Flood and beyond in Tindouf camps

Tindouf camps on Algerian territory were the theatre of serious floods which damaged old and used tents.
Although no casualties were announced, the damage is very serious and the 2005 scenario is not to be excluded. To help the victims, the World Food Program (WFP) requires a precise census of the camps populations for better organizing its interventions and also stopping the humanitarian aids embezzlement. Algiers and the Polisario Front refuse the request.
Algerian authorities obstinately refuse the census in the camps because they continue to use the concept of Sahraoui “people” who fled to take refuge in a friendly nearby country.

By refusing the census of the refugees in Tindouf, Algeria violates the convention of July 28, 1951 on the statute of the refugees and the protocol of January 31, 1967. These texts stipulate that the refugee’s census should take place, to determine the population’s needs especially the integration in their country of origin.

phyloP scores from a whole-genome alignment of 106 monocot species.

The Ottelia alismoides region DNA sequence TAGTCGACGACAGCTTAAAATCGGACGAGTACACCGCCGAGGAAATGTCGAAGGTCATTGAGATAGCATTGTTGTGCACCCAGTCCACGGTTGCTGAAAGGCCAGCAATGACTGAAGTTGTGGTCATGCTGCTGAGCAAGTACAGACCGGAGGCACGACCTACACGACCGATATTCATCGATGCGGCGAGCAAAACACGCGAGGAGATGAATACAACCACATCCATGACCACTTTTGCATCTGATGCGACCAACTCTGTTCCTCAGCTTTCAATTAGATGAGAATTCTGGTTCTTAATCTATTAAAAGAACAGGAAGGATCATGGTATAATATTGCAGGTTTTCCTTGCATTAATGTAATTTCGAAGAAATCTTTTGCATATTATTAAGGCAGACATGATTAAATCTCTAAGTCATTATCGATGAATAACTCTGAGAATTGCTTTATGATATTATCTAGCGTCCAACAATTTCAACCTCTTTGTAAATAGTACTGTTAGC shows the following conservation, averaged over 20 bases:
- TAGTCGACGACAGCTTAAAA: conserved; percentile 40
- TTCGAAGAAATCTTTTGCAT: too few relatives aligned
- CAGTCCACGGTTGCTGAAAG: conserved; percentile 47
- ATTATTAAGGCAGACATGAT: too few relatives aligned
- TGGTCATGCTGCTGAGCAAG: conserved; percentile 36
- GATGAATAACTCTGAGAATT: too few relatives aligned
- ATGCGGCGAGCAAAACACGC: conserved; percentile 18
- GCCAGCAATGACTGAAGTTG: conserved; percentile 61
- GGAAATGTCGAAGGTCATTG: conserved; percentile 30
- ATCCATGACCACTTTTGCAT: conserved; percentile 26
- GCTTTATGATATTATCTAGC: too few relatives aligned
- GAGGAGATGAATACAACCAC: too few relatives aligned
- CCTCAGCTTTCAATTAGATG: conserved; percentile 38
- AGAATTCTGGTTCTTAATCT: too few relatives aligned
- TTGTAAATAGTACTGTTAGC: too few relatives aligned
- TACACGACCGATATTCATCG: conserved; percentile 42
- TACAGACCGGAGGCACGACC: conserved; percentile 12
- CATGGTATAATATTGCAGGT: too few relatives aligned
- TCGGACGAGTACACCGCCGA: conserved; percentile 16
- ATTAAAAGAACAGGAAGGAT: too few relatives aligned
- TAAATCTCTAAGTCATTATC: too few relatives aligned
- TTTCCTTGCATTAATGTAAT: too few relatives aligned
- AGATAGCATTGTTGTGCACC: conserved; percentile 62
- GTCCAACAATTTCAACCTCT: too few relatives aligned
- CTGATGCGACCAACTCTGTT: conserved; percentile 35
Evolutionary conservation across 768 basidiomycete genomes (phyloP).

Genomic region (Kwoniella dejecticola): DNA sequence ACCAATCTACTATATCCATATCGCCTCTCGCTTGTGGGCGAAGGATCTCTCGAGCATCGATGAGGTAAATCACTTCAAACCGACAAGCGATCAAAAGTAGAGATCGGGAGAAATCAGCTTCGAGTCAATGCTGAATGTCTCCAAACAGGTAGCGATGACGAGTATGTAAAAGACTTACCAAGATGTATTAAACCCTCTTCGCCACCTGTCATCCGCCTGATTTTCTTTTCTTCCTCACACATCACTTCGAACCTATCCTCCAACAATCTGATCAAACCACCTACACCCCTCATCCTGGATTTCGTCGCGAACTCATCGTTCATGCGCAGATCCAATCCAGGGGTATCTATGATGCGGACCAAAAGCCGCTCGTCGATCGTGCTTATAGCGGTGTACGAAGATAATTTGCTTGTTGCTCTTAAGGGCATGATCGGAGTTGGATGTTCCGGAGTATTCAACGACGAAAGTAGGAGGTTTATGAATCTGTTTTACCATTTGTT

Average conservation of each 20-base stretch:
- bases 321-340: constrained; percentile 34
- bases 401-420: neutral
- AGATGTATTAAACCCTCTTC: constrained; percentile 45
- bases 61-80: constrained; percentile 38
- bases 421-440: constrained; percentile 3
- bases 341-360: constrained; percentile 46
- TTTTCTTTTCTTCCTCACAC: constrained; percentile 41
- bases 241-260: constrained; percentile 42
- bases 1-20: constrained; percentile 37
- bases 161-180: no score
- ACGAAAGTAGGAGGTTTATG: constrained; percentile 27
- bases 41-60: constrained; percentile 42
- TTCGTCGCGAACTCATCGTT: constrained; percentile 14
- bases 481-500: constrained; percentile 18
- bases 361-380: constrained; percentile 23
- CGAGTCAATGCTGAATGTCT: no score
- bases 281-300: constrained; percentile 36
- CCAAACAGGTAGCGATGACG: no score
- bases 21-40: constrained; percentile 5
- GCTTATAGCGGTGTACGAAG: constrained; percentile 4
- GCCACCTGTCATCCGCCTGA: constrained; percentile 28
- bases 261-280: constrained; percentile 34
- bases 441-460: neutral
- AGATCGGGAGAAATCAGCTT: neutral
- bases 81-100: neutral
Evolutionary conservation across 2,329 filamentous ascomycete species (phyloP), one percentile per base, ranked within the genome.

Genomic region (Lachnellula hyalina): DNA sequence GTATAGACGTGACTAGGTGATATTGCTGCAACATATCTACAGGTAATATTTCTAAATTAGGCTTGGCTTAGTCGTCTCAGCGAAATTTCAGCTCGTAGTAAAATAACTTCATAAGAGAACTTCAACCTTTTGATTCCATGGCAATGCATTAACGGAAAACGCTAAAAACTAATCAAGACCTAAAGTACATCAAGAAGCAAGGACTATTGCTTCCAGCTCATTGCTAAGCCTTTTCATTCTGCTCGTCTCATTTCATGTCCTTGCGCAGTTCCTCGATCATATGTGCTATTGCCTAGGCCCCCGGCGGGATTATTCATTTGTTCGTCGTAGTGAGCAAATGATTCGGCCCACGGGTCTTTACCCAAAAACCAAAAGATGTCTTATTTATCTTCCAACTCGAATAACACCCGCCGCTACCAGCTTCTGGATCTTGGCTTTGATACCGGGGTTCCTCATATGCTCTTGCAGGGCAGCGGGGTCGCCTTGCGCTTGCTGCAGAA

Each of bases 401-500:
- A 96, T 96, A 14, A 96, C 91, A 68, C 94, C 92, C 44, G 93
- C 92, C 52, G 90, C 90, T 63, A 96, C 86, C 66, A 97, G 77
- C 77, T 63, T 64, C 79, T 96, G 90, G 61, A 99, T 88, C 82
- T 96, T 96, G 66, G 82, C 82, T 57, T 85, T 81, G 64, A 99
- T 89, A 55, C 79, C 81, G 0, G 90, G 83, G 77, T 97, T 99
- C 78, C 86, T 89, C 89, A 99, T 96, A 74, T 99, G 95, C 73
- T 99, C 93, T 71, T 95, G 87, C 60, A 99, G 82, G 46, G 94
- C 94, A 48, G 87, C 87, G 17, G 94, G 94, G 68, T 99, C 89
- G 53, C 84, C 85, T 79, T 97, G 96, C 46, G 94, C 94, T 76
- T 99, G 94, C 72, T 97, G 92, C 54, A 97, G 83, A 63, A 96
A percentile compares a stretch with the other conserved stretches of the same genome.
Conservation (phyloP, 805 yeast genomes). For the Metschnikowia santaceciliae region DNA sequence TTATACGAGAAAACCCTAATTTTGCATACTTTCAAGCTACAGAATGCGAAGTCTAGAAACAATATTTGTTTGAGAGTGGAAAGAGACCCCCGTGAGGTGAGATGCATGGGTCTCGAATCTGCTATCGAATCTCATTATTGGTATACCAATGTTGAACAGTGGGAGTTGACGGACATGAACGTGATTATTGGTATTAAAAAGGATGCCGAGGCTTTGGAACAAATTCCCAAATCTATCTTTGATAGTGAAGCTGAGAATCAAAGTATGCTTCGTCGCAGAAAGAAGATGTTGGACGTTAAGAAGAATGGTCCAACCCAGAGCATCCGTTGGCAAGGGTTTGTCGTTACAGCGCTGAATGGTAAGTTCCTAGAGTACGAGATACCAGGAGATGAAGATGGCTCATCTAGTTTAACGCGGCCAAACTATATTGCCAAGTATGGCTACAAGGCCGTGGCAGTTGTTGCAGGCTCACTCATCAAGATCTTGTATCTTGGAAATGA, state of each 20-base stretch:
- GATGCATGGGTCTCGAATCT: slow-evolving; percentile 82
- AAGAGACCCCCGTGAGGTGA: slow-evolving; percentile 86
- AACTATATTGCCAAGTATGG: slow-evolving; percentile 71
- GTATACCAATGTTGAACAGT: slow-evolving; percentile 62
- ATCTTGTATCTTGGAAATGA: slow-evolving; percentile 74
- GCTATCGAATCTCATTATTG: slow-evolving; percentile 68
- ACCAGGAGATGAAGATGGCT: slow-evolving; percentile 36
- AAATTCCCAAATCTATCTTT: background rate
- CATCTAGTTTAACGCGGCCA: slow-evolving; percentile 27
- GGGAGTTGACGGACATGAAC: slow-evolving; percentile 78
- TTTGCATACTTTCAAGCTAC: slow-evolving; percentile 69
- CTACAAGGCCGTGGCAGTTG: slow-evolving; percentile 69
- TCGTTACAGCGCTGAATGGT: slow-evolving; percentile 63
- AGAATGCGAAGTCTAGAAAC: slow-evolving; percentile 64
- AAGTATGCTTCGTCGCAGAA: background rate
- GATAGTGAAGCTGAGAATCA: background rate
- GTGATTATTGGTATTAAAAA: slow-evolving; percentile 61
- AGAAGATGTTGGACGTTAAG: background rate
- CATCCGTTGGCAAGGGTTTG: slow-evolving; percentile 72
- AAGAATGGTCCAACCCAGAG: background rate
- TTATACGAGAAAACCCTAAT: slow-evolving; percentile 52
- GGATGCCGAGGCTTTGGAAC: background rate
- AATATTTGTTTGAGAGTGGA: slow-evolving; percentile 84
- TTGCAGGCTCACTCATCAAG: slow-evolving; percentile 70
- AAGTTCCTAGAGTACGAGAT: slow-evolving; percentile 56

Many areas in the Maghreb were touched by floods. In several regions of Morocco, the flood even took a catastrophic form. It was human losses and populations without shelters.
The Sequestered in Tindouf are Moroccan citizens and the Moroccan government has the same obligation of help and support for the sahraouis in the camps as for the other Moroccans.
But how can Morocco assist and protect those sequestered?
The Sahara under Moroccan sovereignty lives and knows full prosperity. The last huts were demolished in the “unity camps” offering to their inhabitant’s homes and a better quality of the life when the sequestered in Tindouf vegetate under non-human conditions and with flood as roof for their misfortune…

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